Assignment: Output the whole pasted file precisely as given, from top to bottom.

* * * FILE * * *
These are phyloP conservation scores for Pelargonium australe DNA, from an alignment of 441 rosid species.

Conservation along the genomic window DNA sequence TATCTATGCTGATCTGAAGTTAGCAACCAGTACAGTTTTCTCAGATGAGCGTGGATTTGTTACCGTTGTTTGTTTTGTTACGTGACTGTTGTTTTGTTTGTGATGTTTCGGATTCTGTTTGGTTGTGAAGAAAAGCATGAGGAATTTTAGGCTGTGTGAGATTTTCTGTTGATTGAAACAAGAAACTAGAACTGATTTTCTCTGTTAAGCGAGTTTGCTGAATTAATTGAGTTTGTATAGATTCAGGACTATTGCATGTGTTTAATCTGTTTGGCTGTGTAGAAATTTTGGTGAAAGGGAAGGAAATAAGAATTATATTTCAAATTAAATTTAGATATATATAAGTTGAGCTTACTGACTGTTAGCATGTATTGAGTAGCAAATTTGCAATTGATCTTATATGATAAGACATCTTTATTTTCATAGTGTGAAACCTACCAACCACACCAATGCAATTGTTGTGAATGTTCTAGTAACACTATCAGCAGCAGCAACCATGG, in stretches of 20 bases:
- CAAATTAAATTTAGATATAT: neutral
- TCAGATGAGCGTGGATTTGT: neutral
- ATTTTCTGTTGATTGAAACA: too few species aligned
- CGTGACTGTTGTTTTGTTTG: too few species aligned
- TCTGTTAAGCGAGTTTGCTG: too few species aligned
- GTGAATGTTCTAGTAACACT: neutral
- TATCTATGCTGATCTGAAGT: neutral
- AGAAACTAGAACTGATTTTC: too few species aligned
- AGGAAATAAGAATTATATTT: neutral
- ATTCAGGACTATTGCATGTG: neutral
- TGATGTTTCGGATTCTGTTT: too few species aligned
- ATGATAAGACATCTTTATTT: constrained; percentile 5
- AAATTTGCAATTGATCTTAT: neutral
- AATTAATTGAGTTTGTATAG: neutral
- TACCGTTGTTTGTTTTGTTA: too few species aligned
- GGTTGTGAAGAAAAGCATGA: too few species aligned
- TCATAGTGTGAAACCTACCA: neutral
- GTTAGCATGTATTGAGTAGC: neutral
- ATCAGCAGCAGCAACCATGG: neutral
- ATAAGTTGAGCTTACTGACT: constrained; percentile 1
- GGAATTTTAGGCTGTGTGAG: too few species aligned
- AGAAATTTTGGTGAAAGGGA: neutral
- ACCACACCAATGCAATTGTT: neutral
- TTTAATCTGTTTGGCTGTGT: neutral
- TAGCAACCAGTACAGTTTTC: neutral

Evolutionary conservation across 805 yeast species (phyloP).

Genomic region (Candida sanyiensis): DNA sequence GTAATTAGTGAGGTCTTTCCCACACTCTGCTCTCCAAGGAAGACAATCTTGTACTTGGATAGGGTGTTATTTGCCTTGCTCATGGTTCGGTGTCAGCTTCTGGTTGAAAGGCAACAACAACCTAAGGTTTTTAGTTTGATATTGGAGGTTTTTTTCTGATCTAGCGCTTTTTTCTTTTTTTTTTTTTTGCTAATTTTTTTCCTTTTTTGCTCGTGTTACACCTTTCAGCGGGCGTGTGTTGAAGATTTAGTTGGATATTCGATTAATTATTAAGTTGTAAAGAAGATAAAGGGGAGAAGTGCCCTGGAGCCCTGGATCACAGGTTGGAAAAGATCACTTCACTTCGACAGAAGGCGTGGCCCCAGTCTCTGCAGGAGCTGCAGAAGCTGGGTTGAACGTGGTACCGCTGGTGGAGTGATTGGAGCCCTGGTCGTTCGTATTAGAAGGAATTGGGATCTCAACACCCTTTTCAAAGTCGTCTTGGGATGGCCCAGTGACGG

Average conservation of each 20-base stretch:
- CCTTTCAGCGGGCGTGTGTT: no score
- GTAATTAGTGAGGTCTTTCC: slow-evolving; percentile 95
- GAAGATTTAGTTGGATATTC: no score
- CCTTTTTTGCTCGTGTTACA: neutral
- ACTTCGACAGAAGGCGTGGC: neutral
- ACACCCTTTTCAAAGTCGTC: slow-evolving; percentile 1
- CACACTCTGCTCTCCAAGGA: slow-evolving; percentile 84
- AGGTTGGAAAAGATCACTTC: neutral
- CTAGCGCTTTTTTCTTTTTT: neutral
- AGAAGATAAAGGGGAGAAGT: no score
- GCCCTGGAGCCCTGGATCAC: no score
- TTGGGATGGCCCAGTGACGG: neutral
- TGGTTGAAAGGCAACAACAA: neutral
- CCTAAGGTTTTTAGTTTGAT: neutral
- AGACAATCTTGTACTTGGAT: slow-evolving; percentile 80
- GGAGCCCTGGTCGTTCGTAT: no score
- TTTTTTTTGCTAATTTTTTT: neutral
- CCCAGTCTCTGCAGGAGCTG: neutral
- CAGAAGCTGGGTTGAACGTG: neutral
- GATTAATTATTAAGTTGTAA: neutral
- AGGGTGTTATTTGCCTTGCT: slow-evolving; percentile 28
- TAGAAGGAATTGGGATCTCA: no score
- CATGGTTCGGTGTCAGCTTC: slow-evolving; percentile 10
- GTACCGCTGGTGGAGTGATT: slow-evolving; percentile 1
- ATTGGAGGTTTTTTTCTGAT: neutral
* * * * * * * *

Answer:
These are phyloP conservation scores for Pelargonium australe DNA, from an alignment of 441 rosid species.

Conservation along the genomic window DNA sequence TATCTATGCTGATCTGAAGTTAGCAACCAGTACAGTTTTCTCAGATGAGCGTGGATTTGTTACCGTTGTTTGTTTTGTTACGTGACTGTTGTTTTGTTTGTGATGTTTCGGATTCTGTTTGGTTGTGAAGAAAAGCATGAGGAATTTTAGGCTGTGTGAGATTTTCTGTTGATTGAAACAAGAAACTAGAACTGATTTTCTCTGTTAAGCGAGTTTGCTGAATTAATTGAGTTTGTATAGATTCAGGACTATTGCATGTGTTTAATCTGTTTGGCTGTGTAGAAATTTTGGTGAAAGGGAAGGAAATAAGAATTATATTTCAAATTAAATTTAGATATATATAAGTTGAGCTTACTGACTGTTAGCATGTATTGAGTAGCAAATTTGCAATTGATCTTATATGATAAGACATCTTTATTTTCATAGTGTGAAACCTACCAACCACACCAATGCAATTGTTGTGAATGTTCTAGTAACACTATCAGCAGCAGCAACCATGG, in stretches of 20 bases:
- CAAATTAAATTTAGATATAT: neutral
- TCAGATGAGCGTGGATTTGT: neutral
- ATTTTCTGTTGATTGAAACA: too few species aligned
- CGTGACTGTTGTTTTGTTTG: too few species aligned
- TCTGTTAAGCGAGTTTGCTG: too few species aligned
- GTGAATGTTCTAGTAACACT: neutral
- TATCTATGCTGATCTGAAGT: neutral
- AGAAACTAGAACTGATTTTC: too few species aligned
- AGGAAATAAGAATTATATTT: neutral
- ATTCAGGACTATTGCATGTG: neutral
- TGATGTTTCGGATTCTGTTT: too few species aligned
- ATGATAAGACATCTTTATTT: constrained; percentile 5
- AAATTTGCAATTGATCTTAT: neutral
- AATTAATTGAGTTTGTATAG: neutral
- TACCGTTGTTTGTTTTGTTA: too few species aligned
- GGTTGTGAAGAAAAGCATGA: too few species aligned
- TCATAGTGTGAAACCTACCA: neutral
- GTTAGCATGTATTGAGTAGC: neutral
- ATCAGCAGCAGCAACCATGG: neutral
- ATAAGTTGAGCTTACTGACT: constrained; percentile 1
- GGAATTTTAGGCTGTGTGAG: too few species aligned
- AGAAATTTTGGTGAAAGGGA: neutral
- ACCACACCAATGCAATTGTT: neutral
- TTTAATCTGTTTGGCTGTGT: neutral
- TAGCAACCAGTACAGTTTTC: neutral

Evolutionary conservation across 805 yeast species (phyloP).

Genomic region (Candida sanyiensis): DNA sequence GTAATTAGTGAGGTCTTTCCCACACTCTGCTCTCCAAGGAAGACAATCTTGTACTTGGATAGGGTGTTATTTGCCTTGCTCATGGTTCGGTGTCAGCTTCTGGTTGAAAGGCAACAACAACCTAAGGTTTTTAGTTTGATATTGGAGGTTTTTTTCTGATCTAGCGCTTTTTTCTTTTTTTTTTTTTTGCTAATTTTTTTCCTTTTTTGCTCGTGTTACACCTTTCAGCGGGCGTGTGTTGAAGATTTAGTTGGATATTCGATTAATTATTAAGTTGTAAAGAAGATAAAGGGGAGAAGTGCCCTGGAGCCCTGGATCACAGGTTGGAAAAGATCACTTCACTTCGACAGAAGGCGTGGCCCCAGTCTCTGCAGGAGCTGCAGAAGCTGGGTTGAACGTGGTACCGCTGGTGGAGTGATTGGAGCCCTGGTCGTTCGTATTAGAAGGAATTGGGATCTCAACACCCTTTTCAAAGTCGTCTTGGGATGGCCCAGTGACGG

Average conservation of each 20-base stretch:
- CCTTTCAGCGGGCGTGTGTT: no score
- GTAATTAGTGAGGTCTTTCC: slow-evolving; percentile 95
- GAAGATTTAGTTGGATATTC: no score
- CCTTTTTTGCTCGTGTTACA: neutral
- ACTTCGACAGAAGGCGTGGC: neutral
- ACACCCTTTTCAAAGTCGTC: slow-evolving; percentile 1
- CACACTCTGCTCTCCAAGGA: slow-evolving; percentile 84
- AGGTTGGAAAAGATCACTTC: neutral
- CTAGCGCTTTTTTCTTTTTT: neutral
- AGAAGATAAAGGGGAGAAGT: no score
- GCCCTGGAGCCCTGGATCAC: no score
- TTGGGATGGCCCAGTGACGG: neutral
- TGGTTGAAAGGCAACAACAA: neutral
- CCTAAGGTTTTTAGTTTGAT: neutral
- AGACAATCTTGTACTTGGAT: slow-evolving; percentile 80
- GGAGCCCTGGTCGTTCGTAT: no score
- TTTTTTTTGCTAATTTTTTT: neutral
- CCCAGTCTCTGCAGGAGCTG: neutral
- CAGAAGCTGGGTTGAACGTG: neutral
- GATTAATTATTAAGTTGTAA: neutral
- AGGGTGTTATTTGCCTTGCT: slow-evolving; percentile 28
- TAGAAGGAATTGGGATCTCA: no score
- CATGGTTCGGTGTCAGCTTC: slow-evolving; percentile 10
- GTACCGCTGGTGGAGTGATT: slow-evolving; percentile 1
- ATTGGAGGTTTTTTTCTGAT: neutral